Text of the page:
Parker Kligerman Pulls Off The Upset To Win Chaotic NASCAR Playoff Race At Talladega

by October 14, 2017 0 comments

TALLADEGA, Ala. – Parker Kligerman captured Henderson Motorsports’ first NASCAR Camping World Truck Series victory in NASCAR Overtime on Saturday in the Fred’s 250.

When the sixth and final caution of the afternoon came out after the field had taken the white flag, it was Kligerman leading the way in his No. 75 Food Country USA/Lopez Wealth Management Toyota. Since the white flag had already flown, Kligerman was announced the winner of the race. The small, part-time team that’s based in Virginia shocked the NASCAR world as Kligerman drove the truck to his second-career victory in the NASCAR Camping World Truck Series.

“It’s incredible, Chris Carrier (crew chief) and everybody on this team,” Kligerman said in Victory Lane. “This has been one of the longest running teams in NASCAR and with Food Country USA. We had a special decal on here for Peggy Miller and she was a cancer survivor and created a cancer support group in Abingdon, Virginia. This one is for all of the breast cancer survivors and cancer in general. This win is awesome and that’s great.”

On the NASCAR Overtime restart, Kligerman passed Christopher Bell on the backstretch for what turned out to be the race-winning move after a push from Grant Enfinger sent him to the race lead. Once the field rounded Turns 3 and 4, the caution came out not long after the field passed the start-finish line to begin the final lap of the race. Kligerman only led three laps throughout the afternoon.

“It was just crazy and every move worked Sometimes they click and those last 10 laps, whether I went high and I separated from the pack or I tried to get the bump and the run, every move just worked. Sometimes they go your way and that was awesome.”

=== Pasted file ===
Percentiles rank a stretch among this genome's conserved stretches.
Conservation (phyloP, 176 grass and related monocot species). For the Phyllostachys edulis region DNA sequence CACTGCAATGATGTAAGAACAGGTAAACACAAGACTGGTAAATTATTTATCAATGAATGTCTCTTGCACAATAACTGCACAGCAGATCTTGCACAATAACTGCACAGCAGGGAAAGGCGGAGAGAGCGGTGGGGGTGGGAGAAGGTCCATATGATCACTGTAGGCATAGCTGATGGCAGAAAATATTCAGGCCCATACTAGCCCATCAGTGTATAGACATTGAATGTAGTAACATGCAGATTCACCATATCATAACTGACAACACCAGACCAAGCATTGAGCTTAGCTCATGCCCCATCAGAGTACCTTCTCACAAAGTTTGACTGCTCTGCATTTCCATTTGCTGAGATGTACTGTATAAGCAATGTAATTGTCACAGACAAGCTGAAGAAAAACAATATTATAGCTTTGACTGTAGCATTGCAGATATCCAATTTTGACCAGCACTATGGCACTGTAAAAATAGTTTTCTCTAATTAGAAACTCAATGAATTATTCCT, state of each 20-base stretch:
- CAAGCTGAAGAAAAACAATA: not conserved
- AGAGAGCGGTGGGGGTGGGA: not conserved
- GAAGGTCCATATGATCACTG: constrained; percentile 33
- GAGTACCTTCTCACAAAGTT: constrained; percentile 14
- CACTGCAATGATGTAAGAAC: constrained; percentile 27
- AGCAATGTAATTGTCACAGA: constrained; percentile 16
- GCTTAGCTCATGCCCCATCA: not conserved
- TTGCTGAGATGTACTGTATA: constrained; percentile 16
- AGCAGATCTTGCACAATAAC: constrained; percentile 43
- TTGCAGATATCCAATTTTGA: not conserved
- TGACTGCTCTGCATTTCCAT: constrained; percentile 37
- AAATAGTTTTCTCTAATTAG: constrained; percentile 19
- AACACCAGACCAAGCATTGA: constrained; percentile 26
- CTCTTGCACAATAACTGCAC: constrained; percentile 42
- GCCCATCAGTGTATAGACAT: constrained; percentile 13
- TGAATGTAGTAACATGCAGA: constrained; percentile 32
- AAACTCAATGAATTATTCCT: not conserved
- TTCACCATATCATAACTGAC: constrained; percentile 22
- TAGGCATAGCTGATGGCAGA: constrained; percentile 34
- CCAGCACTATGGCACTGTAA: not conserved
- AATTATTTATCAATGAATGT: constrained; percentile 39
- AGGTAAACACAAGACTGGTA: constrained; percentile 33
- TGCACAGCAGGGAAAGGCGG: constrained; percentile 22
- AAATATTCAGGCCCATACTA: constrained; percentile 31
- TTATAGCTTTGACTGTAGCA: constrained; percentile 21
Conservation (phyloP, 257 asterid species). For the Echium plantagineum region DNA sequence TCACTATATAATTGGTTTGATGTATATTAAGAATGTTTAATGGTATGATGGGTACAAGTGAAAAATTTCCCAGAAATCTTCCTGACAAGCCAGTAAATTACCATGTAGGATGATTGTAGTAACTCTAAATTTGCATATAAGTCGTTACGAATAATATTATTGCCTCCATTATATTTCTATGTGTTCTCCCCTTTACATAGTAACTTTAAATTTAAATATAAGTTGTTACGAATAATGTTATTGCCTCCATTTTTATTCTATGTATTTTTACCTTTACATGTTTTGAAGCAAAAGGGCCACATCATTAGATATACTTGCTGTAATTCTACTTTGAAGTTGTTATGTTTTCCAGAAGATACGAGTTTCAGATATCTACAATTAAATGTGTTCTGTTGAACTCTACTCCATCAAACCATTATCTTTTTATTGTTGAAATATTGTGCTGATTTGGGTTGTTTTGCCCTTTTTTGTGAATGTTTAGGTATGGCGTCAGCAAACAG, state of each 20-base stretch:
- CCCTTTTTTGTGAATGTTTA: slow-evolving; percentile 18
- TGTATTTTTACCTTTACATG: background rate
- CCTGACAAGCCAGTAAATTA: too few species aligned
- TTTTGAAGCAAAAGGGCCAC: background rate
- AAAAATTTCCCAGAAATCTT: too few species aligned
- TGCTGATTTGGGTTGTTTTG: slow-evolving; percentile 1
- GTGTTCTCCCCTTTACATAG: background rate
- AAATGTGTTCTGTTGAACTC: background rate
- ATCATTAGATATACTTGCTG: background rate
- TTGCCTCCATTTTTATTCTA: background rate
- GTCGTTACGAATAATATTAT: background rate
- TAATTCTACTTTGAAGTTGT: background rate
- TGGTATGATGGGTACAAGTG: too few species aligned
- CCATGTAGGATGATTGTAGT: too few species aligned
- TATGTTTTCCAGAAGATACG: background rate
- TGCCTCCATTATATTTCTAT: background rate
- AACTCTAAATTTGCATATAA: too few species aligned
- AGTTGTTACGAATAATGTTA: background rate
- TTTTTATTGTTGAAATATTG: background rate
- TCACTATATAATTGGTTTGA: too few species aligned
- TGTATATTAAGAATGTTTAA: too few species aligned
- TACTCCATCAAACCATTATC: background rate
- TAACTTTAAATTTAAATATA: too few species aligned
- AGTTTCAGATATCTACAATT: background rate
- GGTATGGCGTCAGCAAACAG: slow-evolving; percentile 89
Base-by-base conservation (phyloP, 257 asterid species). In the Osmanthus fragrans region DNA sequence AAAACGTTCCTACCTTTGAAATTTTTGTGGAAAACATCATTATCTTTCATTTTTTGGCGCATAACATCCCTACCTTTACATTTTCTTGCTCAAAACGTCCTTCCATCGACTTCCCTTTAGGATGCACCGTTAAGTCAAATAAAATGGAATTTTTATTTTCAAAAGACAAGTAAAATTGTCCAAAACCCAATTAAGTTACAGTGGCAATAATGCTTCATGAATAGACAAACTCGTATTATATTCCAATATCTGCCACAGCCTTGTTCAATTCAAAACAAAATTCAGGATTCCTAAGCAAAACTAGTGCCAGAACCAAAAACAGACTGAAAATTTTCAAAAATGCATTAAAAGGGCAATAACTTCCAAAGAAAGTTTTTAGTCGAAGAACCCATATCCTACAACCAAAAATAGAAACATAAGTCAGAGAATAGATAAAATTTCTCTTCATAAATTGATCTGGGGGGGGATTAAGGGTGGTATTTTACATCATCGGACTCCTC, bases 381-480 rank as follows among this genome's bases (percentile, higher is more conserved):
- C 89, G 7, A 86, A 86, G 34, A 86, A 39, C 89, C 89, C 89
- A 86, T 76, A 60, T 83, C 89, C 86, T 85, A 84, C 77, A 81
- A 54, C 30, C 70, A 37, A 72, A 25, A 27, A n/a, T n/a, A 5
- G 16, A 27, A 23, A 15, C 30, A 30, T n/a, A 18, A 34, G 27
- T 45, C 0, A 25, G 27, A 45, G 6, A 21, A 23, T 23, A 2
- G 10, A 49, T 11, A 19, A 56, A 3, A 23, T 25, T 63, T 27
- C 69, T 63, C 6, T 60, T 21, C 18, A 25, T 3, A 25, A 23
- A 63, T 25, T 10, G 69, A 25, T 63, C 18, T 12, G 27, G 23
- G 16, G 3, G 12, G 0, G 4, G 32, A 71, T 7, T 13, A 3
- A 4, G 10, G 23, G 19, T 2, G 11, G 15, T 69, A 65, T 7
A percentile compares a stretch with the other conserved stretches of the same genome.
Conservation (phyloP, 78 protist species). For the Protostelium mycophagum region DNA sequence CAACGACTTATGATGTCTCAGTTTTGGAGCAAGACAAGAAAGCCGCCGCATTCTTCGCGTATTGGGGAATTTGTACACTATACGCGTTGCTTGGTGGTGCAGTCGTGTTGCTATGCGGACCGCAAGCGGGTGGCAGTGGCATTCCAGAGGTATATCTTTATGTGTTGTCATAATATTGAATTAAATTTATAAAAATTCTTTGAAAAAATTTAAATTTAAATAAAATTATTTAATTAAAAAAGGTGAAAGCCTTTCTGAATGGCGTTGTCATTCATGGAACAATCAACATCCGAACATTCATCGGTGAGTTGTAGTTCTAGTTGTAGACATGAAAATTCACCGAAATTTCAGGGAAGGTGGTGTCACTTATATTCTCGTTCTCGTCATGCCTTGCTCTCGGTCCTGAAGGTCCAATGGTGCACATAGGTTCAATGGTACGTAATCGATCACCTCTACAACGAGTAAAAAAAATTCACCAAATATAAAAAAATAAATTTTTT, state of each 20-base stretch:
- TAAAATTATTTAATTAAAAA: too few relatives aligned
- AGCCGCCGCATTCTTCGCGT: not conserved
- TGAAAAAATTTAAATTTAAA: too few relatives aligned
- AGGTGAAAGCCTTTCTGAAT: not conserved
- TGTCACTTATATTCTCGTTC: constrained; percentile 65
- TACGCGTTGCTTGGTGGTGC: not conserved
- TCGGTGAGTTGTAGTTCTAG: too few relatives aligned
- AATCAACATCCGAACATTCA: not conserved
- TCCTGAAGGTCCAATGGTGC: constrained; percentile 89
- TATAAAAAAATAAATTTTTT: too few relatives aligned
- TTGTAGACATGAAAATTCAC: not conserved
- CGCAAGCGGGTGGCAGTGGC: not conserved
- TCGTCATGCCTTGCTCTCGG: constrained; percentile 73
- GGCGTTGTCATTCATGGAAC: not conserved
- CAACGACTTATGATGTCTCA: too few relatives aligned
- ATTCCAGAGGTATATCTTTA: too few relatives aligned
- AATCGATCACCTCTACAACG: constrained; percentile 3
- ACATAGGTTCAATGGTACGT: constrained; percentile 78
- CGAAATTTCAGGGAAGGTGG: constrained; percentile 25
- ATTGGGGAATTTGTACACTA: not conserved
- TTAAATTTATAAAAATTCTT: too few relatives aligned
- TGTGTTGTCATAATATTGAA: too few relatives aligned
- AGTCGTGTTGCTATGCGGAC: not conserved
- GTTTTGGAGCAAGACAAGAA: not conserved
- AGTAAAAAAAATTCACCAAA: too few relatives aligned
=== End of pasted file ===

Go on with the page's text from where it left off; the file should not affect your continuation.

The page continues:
Bell started the race from the pole and finished second in the Kyle Busch Motorsports No. 4 Toyota Toyota. He was out in front of the field for only nine laps during the race. In the closing laps, Bell looked to be the favorite for the win, but he wasn’t able to hold off the hard charging truck of Kligerman. With the runner-up finish, he now leads Johnny Sauter by 20 points in the standings heading into the Round of 6.

“Hair-raising,” Bell said about the closing laps. “That’s really all I can say. Pretty intense there the last 10 (laps) and people started pushing and wiggling. It was very intense. Second was not where we wanted to be but the truck is in one piece. We rolled it onto pit lane here. Just proud of all of my guys and the effort they put into this. They brought a really fast Toyota Tundra. We didn’t end up in victory lane, but we’re in second and the truck’s in one piece so that’s the next best thing.”

Known for his success in Late Model Stocks, Myatt Snider survived the chaos at Talladega Superspeedway to finish third. Grant Enfinger finished fourth, and NASCAR Playoff contender, Austin Cindric rounded out the top-five.